would get the economy moving.
Bill Sodemann had to lay off half of his employees at his
telecommunications firm during the height of the recession. As
head of the Janesville school board, he's made painful decisions
there as well.
The school district had to cut 110 of its 1,400 staff
positions last year, raise class sizes and hike fees for high
school sports after the state legislature slashed its
contribution. More painful cuts loom next year.
'LIKE A DRUG DEALER'
Federal contributions also fell last year by 33 percent as
stimulus money dried up. Sodemann says the burst of federal
money only postponed the district's day of reckoning.
"They give you money and hook you on a program and say, 'OK,
now it's gone, you fend for it," he said. "It's kind of like a
drug dealer, I guess."
Sodemann points to a new pre-kindergarten program as an
additional drain on resources. Parents who want to put their
kids in the program should pay for it themselves, he said.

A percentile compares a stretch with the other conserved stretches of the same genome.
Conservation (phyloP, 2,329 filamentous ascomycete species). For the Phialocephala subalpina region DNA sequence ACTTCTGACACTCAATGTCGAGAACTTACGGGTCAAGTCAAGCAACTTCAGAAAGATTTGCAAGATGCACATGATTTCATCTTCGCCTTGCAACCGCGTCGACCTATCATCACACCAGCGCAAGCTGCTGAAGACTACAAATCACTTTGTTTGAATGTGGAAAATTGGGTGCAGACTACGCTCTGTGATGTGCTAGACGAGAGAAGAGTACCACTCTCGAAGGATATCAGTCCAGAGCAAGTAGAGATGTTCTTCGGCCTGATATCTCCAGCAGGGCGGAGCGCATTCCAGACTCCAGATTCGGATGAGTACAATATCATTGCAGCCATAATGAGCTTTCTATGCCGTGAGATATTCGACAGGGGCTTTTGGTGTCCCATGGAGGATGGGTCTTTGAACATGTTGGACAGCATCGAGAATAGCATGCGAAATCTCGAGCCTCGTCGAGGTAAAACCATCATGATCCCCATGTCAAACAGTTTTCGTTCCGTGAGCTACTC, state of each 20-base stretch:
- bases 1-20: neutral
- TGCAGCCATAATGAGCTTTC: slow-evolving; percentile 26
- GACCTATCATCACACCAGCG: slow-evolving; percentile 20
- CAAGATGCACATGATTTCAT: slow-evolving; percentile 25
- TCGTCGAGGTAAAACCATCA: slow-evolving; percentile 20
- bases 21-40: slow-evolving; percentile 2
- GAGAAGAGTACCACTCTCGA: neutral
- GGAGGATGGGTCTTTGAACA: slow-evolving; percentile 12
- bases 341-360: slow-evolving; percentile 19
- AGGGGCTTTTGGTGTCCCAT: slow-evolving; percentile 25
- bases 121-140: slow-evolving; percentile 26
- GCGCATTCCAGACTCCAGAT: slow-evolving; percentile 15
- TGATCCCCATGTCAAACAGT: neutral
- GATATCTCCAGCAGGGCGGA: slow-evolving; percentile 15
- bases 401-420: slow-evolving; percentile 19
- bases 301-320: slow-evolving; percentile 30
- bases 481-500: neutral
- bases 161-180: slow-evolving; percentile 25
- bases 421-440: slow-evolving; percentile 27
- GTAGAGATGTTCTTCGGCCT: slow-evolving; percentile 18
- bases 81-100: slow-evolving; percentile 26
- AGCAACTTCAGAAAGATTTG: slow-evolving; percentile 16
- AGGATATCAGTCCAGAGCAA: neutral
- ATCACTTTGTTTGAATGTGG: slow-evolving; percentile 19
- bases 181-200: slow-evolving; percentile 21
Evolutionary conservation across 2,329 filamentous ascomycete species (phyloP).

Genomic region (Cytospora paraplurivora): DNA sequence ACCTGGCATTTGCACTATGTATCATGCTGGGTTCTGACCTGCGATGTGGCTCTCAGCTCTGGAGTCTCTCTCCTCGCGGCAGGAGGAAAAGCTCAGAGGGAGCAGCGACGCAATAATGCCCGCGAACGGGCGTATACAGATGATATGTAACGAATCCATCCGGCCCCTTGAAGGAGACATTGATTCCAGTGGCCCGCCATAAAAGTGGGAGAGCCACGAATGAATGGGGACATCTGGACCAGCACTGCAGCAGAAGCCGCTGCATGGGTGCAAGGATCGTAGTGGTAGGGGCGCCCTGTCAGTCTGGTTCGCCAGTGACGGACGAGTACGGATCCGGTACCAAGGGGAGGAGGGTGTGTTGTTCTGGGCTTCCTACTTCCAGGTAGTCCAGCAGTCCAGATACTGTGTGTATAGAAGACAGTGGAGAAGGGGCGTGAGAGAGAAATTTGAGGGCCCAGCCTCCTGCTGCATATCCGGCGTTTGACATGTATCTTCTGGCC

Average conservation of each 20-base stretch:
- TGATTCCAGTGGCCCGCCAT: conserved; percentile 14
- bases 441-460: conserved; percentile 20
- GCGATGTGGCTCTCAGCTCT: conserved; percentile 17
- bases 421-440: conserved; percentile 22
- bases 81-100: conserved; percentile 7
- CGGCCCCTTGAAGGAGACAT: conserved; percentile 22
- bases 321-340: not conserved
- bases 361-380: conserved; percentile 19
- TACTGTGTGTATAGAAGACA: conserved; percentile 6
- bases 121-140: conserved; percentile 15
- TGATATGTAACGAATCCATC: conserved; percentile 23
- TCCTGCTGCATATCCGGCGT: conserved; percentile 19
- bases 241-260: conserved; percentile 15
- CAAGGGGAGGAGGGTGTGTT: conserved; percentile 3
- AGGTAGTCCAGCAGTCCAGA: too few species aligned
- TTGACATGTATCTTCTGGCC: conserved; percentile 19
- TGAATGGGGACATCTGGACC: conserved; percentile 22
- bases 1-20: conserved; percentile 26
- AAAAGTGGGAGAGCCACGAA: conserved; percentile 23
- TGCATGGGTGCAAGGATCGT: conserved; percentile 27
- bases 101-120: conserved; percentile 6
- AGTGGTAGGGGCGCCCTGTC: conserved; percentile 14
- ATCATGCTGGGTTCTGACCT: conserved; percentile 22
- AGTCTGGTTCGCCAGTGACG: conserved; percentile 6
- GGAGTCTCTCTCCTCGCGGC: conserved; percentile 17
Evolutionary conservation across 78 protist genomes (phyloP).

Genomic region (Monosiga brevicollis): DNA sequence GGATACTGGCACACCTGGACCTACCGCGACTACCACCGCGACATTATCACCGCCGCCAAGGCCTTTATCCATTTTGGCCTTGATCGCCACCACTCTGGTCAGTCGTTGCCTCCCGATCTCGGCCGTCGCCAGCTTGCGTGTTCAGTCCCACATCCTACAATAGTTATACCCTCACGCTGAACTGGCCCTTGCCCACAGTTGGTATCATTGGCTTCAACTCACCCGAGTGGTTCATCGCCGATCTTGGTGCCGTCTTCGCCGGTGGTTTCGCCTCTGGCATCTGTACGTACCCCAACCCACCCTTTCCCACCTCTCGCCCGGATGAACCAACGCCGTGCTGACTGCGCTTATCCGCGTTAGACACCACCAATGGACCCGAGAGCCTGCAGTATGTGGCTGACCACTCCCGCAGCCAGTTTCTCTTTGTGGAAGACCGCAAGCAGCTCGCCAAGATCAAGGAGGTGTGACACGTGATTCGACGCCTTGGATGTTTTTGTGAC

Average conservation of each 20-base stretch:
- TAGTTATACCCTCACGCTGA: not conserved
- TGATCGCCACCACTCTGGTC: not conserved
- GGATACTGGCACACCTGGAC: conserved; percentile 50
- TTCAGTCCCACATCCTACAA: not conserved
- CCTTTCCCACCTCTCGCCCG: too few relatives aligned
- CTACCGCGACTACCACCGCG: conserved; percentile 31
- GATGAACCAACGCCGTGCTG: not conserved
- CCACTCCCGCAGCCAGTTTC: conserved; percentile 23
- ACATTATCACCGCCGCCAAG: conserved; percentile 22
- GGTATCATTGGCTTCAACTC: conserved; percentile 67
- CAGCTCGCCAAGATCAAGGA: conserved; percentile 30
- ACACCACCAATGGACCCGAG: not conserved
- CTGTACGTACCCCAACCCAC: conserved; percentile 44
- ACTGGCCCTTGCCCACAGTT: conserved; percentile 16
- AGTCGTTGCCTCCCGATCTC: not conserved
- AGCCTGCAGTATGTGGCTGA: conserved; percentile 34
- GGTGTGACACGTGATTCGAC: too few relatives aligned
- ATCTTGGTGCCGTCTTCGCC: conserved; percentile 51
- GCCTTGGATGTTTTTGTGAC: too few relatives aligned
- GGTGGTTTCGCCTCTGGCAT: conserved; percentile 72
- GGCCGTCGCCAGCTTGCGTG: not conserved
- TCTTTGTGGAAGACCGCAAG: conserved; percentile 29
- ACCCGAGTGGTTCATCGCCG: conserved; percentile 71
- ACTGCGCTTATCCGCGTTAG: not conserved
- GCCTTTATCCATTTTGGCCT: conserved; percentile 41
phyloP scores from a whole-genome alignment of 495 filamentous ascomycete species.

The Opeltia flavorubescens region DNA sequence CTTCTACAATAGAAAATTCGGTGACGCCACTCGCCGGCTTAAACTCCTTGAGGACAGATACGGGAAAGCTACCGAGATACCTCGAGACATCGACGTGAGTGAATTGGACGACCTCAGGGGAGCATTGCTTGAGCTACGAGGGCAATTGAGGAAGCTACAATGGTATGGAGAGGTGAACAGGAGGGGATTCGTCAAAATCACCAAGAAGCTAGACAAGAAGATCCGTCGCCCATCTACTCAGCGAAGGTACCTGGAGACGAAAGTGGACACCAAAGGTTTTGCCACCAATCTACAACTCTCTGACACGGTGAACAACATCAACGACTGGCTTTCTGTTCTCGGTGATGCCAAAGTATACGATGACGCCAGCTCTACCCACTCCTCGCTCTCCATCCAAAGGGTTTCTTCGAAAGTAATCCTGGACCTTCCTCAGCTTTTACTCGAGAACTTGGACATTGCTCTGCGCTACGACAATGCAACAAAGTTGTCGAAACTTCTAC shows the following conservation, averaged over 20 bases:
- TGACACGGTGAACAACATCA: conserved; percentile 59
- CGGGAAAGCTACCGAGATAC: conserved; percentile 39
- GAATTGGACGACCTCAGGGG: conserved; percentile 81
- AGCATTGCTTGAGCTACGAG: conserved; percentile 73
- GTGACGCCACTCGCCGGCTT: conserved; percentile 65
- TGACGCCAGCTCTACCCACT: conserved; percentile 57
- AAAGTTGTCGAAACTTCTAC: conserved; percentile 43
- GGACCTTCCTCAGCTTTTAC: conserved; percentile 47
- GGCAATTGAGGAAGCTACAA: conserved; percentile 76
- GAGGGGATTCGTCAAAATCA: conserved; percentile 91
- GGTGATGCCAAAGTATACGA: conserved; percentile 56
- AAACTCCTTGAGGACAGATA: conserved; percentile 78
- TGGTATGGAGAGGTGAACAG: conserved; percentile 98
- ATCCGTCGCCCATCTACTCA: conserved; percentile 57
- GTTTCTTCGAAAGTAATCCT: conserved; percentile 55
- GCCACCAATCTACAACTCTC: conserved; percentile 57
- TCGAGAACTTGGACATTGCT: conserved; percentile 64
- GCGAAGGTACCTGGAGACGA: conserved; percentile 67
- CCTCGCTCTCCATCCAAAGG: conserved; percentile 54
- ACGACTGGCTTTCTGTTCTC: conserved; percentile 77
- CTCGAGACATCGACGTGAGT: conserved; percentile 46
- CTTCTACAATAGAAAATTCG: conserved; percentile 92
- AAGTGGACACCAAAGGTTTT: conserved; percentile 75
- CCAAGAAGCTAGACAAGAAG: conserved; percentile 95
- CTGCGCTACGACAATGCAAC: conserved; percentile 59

"Just because it's beneficial doesn't mean government should
pay for it," he said.
Several miles south of Sodemann's downtown office,
4-year-old children enrolled in the program stream off a
playground into a cheery day-care facility run by a nonprofit
group, Community Action Inc.
Early-childhood programs like these have been shown to boost
school performance and reduce crime. Federal subsidies cover
more than two-thirds of the program, which allows parents to
enter the workforce rather than remain at home and mired in
poverty, nonprofit officials say.
Community Action officials choose their words carefully when
asked about Ryan. He's willing to listen to their concerns, they
say, even as he makes clear that his focus is on federal fiscal
issues rather than the immediate needs of his community.
"It's a question that doesn't come to the top of his list,"
said Lisa Forseth, Community Action's executive director.
Donna Hays, a nurse practitioner who runs the nonprofit's
women's health center, is more direct as she puts on her lab
coat and stethoscope.
"We sometimes have to ask him if he remembers where he came
from," Hays said.